Your old Speedwell Renak hub has 40 spoke holes so it suits very few rims and probably still won’t stop all that well – it’s better to go to a sharp-stopping, modern made 110mm x 36 hole coaster hub and fit it to an appropriate rim that looks a bit more traditional.
    700C rims like your new ones have the widest range of tyre sizes, also with the reflective stripe that you like.
    Shiny chrome 27″ wheels would ‘look’ better than alloy ones though …

    All this has caused me to learn how to build wheels, to try and get around these sorts of issues myself. So true what you say about the compromises between style and function !

    If you’re really keen to go back to a single speed coaster, we should have a chat about options.

    Peter

    P.S. I will be posting a Nexus 3C conversion to a 1984 derailleur frameset soon (if it works ! ).

  2. petermc says:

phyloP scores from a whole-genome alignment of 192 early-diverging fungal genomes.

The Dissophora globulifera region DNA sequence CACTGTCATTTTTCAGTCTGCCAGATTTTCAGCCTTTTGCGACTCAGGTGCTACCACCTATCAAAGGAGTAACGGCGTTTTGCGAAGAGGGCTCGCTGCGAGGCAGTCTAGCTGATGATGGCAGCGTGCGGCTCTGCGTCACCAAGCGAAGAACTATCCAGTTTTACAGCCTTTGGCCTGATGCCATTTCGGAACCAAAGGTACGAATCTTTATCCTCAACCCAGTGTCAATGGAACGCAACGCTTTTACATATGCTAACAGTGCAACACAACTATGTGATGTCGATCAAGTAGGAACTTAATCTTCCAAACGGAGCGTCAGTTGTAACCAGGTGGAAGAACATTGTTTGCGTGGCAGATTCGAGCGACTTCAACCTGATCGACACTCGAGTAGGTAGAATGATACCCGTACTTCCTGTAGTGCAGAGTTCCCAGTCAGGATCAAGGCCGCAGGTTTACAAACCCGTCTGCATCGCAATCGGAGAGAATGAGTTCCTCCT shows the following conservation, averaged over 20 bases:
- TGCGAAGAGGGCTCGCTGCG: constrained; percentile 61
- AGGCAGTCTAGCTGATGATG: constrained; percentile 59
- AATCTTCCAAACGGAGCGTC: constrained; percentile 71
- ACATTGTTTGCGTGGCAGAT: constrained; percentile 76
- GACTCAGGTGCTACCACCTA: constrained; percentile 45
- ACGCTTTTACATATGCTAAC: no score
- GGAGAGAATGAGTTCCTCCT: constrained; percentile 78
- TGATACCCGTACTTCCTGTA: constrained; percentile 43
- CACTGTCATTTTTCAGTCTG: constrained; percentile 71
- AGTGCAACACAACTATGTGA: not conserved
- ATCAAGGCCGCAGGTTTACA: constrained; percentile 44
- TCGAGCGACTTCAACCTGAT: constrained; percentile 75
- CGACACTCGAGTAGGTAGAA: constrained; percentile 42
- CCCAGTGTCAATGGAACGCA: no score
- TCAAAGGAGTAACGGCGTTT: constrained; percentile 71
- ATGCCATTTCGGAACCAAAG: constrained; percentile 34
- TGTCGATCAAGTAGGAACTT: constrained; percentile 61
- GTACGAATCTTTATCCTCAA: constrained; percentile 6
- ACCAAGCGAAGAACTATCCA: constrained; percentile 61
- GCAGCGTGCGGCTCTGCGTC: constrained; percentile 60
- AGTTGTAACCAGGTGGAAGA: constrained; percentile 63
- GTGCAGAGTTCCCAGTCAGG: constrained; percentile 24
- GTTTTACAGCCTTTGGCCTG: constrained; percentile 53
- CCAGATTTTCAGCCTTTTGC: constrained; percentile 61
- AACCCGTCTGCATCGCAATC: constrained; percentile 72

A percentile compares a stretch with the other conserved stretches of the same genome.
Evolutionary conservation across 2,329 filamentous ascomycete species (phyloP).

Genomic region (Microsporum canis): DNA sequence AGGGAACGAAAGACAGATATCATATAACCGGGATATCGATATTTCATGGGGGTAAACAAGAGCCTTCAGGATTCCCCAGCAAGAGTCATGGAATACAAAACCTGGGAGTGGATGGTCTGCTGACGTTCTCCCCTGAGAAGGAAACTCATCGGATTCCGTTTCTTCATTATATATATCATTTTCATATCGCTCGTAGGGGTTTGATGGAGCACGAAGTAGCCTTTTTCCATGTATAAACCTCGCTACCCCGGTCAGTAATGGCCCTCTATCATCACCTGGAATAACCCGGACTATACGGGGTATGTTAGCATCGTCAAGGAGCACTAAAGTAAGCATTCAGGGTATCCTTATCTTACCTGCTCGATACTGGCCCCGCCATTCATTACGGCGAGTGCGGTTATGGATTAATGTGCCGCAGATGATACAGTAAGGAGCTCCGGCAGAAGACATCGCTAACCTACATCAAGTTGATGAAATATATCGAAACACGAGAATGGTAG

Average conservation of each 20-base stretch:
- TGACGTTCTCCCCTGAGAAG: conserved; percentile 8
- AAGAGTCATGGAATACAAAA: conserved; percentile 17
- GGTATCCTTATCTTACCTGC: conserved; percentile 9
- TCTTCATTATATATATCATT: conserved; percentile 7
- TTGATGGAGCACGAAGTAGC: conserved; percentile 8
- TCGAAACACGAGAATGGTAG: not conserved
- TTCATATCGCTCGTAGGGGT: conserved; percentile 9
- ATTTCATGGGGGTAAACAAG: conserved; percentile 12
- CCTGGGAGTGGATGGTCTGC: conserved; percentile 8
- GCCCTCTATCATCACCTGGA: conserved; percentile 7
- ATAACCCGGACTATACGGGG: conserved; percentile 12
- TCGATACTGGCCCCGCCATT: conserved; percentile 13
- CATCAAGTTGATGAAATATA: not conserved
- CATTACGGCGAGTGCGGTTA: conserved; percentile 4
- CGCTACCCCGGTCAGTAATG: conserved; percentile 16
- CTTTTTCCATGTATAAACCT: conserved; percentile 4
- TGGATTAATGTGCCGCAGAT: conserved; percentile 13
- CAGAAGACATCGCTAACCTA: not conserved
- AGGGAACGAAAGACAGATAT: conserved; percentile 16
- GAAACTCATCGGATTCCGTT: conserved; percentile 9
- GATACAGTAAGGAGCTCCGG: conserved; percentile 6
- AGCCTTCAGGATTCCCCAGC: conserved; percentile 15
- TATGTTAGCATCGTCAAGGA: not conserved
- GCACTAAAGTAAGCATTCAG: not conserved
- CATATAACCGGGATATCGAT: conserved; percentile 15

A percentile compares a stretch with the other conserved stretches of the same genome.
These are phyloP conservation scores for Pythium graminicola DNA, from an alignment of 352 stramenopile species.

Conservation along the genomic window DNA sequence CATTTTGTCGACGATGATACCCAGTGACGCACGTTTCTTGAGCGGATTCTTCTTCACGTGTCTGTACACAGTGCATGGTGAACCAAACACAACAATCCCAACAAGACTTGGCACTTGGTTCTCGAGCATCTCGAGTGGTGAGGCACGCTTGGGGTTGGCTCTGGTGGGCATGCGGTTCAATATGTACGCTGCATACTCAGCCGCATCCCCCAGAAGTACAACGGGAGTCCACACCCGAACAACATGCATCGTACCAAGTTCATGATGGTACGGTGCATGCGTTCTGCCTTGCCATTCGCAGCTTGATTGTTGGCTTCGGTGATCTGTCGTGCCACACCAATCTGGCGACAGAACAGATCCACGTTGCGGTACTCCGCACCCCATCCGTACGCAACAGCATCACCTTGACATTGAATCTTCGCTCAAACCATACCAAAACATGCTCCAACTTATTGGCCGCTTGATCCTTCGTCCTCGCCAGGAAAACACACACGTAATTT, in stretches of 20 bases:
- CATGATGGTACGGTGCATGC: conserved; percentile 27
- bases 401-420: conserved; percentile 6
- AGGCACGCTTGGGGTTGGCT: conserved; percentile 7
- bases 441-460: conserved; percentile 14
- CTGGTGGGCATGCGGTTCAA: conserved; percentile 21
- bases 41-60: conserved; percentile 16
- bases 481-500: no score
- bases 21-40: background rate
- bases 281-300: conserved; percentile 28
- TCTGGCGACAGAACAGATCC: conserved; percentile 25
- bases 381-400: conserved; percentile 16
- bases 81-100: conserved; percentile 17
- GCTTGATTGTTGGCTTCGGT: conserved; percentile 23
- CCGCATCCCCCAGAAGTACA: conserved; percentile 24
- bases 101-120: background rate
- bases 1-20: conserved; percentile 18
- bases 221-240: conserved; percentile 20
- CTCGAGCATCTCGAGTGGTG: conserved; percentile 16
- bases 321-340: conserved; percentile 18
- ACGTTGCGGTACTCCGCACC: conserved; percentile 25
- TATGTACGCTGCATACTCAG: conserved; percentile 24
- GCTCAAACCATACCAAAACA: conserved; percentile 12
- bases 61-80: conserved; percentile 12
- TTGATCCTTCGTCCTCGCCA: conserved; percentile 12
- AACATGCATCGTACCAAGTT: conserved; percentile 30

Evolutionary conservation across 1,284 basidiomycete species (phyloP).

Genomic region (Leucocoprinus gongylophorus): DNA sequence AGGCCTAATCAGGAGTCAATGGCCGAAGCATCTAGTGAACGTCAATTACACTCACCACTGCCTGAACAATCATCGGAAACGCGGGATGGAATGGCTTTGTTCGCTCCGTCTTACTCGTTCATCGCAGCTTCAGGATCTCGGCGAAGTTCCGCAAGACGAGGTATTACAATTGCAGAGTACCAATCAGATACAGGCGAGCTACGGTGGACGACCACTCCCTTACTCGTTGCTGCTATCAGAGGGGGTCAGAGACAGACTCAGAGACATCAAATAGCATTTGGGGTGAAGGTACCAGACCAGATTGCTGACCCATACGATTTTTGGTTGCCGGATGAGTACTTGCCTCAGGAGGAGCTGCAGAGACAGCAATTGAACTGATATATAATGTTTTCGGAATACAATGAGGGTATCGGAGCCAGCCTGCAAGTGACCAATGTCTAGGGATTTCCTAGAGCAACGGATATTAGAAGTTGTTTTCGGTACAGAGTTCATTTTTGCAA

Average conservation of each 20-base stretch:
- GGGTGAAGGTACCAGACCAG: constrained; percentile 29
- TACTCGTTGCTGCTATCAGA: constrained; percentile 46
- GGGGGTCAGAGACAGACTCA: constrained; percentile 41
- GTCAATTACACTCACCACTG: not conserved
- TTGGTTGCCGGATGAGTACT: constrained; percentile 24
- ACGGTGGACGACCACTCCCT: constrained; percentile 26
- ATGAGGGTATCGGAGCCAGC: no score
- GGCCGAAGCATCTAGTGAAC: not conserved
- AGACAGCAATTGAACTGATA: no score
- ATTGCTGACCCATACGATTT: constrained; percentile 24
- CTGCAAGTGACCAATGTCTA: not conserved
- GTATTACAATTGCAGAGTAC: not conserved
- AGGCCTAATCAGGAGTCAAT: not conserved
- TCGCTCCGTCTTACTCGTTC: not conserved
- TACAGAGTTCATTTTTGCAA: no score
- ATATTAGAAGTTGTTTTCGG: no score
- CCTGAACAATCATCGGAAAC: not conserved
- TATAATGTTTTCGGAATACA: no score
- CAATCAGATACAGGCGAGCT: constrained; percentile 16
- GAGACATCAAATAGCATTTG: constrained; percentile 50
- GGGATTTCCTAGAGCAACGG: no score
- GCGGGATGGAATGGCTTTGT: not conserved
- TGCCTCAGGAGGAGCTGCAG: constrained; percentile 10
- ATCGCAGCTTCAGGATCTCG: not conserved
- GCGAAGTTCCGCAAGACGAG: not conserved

The other big problem you’ve noticed with the Nexus 3C is the lack of axle space between the large bellcrank and the wheel nut which hardly allows the fitting of the old style ‘over the axle’ racks and looped mudguard stay ends. A longer axle might have solve the problem but would leave the bellcrank much more vulnerable to knocks.
    New bikes from the 70s on nearly all use the little separate eyelets for racks and guards and don’t need the axle space.
    The older geared hubs were sometimes fitted to the plain pressed dropout ends that our 60s and older Speedwell frames have, and their design did allow these accessories to be fitted.

    I hope our experiences at least help any readers who may be attempting such a conversion !

  3. Laurent says:

    I’ve found a special rear rack for bikes without brazed-on eyelets.
    Here is the link: http://www.oldmanmountain.com/Pages/RackPages/RackGalleries/Pages/sherpaRear_gallery.htm
    Get rid of Nexus 3 speed hub and replace it by a single speed is a good idea but I am afraid you’ll lose the drum rear brake. (?)

    • Vicki says:

      Laurent, I have an old rack I want to mount on it. I should have gotten a hub with the brakes and not the gears as the bike rode beautifully as a single speed.

  4. anniebikes says:

    Thanks for the update. i only know too well the tribulations of older bikes, but yours is an ancient beauty, one worth preserving and updating, because it means it gets ridden. I smile every time you post a picture.